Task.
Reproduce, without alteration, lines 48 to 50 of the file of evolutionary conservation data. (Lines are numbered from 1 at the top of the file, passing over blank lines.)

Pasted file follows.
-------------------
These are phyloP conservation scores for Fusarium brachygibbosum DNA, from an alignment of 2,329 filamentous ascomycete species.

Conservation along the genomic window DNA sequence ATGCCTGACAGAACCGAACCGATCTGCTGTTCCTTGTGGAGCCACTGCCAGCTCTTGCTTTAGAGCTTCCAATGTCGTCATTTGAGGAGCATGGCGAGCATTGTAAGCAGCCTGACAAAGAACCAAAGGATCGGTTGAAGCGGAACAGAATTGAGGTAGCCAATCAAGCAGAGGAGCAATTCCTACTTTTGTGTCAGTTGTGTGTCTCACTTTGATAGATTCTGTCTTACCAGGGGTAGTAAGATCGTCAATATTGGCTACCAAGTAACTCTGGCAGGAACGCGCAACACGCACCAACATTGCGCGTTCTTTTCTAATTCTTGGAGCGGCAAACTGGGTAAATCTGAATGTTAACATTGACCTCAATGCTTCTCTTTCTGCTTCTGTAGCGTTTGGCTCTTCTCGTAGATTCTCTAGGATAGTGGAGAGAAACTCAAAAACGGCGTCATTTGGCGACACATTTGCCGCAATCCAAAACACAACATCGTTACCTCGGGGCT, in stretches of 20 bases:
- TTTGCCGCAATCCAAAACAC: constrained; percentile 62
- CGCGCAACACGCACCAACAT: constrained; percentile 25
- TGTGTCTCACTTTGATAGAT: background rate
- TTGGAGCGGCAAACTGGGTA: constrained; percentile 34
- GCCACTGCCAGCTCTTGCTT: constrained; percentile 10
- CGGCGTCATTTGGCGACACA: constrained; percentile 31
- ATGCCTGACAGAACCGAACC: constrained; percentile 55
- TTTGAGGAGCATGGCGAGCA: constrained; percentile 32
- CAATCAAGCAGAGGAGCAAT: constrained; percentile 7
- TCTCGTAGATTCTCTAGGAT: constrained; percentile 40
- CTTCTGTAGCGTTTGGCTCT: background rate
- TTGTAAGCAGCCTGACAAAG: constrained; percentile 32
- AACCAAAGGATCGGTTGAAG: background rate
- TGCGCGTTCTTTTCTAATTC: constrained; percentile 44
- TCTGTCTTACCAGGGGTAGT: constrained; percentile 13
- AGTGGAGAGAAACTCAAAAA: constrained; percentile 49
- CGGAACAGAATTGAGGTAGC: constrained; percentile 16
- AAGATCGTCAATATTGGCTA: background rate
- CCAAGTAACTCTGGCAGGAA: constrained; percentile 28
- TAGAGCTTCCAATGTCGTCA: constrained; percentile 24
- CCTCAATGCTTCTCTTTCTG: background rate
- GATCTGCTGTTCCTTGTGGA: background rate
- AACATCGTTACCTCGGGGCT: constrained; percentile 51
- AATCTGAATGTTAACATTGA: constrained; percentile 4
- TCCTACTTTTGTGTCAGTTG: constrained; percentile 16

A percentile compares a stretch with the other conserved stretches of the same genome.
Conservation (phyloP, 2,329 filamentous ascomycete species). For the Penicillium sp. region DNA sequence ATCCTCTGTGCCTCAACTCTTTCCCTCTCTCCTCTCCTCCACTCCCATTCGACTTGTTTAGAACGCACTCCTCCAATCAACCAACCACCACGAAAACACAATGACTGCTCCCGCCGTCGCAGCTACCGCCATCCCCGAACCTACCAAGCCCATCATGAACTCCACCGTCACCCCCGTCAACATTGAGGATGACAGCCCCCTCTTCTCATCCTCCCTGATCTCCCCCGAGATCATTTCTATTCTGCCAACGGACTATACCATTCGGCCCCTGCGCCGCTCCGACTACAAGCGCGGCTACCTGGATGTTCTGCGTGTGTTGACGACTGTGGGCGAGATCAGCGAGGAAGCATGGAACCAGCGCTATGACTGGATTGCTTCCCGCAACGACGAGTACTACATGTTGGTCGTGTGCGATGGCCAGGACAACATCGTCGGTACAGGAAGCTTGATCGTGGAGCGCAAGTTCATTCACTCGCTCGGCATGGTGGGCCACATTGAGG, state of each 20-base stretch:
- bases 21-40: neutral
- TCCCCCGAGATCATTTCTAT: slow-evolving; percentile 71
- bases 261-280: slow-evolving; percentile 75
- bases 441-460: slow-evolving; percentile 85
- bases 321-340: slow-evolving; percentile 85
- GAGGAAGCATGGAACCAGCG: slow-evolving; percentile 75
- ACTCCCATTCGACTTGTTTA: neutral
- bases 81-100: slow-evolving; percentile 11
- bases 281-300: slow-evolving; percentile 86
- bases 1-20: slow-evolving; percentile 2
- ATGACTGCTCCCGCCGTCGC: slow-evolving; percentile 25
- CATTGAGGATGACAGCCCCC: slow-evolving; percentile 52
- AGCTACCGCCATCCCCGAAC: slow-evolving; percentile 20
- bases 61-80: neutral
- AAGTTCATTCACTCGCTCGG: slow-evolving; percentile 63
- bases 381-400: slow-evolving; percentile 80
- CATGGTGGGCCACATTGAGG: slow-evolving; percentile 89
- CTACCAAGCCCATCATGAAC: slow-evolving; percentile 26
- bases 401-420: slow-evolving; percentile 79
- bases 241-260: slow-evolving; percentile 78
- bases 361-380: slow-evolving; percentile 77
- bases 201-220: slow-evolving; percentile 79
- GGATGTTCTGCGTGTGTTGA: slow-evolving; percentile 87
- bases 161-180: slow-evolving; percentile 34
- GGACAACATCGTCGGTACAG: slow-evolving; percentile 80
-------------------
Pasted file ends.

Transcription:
- bases 401-420: slow-evolving; percentile 79
- bases 241-260: slow-evolving; percentile 78
- bases 361-380: slow-evolving; percentile 77